from beginning to end. He then declared that he had no ground for interference, nor any cause against the Christian Apologist. There are (added the Caliph) two religions—one for this world, the MAGIAN, following the precepts of Zoroaster; the other for the world to come—the CHRISTIAN, following the precepts of the Messiah. But the true religion is that of the UNITY, taught by our Master. This verily is the religion which serveth both for this life and for the next.—Page 165.

This note is wanting in the Constantinople MS. It is no doubt an addition to the Treatise as originally put forth; but of what antiquity and authority there is no ground for saying.

It is otherwise with the short Preface, which is the same in both MSS., and probably formed the Introduction to the Discussion as it at the first appeared. Excepting, however, that it gives the name of the Caliph, this preface adds nothing to what we gather from the contents of the Epistles themselves of the personality of the disputants, namely, that both lived at the Court of the Caliph; that the Mahometan was the cousin of the Caliph, a Hshimite of Abbasside lineage; and that the Christian was a learned man at the same Court, of distinguished descent from the tribe of the Beni Kinda, and held in honour and regard by Al Mmn and his nobles. But the names and further identification of the disputants are withheld, from motives of prudence,—"in case it might do harm."

From the passage in Al Brni, however, it is evident that in his time (390 A.H.) the Apology was


currently known under the title, "The Reply of Abd al Mash Ibn Ishc al Kindy, to the Epistle of Abdallah ibn Ismal al Hshimy." The epithets Abdallah and Abd al Mash are of course noms de plume. It is possible that the other names (in italics) are so also;—Isaac and Ishmael symbolising, under their respective Patriarchs, the Christian and Moslem antagonists.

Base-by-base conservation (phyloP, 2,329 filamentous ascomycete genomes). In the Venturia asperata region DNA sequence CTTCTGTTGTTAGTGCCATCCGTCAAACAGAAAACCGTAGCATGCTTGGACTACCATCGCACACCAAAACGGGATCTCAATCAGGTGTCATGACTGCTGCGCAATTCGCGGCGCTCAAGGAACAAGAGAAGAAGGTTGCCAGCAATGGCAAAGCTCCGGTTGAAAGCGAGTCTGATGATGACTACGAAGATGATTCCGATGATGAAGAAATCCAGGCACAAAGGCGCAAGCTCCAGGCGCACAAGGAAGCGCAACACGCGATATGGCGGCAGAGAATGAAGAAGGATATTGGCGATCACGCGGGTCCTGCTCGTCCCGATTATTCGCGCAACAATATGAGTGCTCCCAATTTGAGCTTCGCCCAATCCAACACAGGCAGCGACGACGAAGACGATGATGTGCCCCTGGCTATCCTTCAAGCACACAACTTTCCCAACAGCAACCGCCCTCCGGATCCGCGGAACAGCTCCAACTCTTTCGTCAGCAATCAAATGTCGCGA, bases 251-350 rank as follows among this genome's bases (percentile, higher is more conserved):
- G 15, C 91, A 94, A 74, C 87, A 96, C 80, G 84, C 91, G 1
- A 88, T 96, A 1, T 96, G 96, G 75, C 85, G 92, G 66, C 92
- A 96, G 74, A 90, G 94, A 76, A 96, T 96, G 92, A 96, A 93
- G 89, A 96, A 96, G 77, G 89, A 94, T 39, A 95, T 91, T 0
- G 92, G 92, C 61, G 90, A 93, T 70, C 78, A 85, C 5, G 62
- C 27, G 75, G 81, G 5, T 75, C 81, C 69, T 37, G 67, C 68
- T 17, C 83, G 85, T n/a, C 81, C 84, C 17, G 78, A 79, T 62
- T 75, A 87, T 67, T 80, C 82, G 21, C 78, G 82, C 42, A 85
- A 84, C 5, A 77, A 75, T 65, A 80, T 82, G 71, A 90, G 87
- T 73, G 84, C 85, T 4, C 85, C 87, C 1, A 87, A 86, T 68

Whether this be so or no, the name of Ibn Ishc al Kindy has occasioned the surmise in some quarters that our Apologist was the same as the famous "Philosopher of Islam," Abu Ysuf ibn Ishc al Kindy, who also flourished at the Court of Mmn and his Successor. There can, however, be little or no doubt that the famous Al Kindy was a Mahometan by profession. As a Failsf, or philosopher, he was, it may be, not a very orthodox professor; but, at any rate, there is no reason to suppose that he had any leaning towards Christianity: on the contrary (as we shall see below), he wrote a treatise to refute the doctrine of the Trinity. The father of this Ibn Ishc, or his grandfather, was governor of Kfa, a post that, in point of fact, could be held by none other than a Mahometan; and Al Ashth, the renowned chief of the Beni Kinda, who was converted in the time of Mahomet, and married Abu Bekr's sister, is said to have been his ancestor; whereas our Apologist glories in his Christian ancestry.

On the Philosopher Al Kindy, de Sacy gives us an interesting note. After showing that D'Herbelot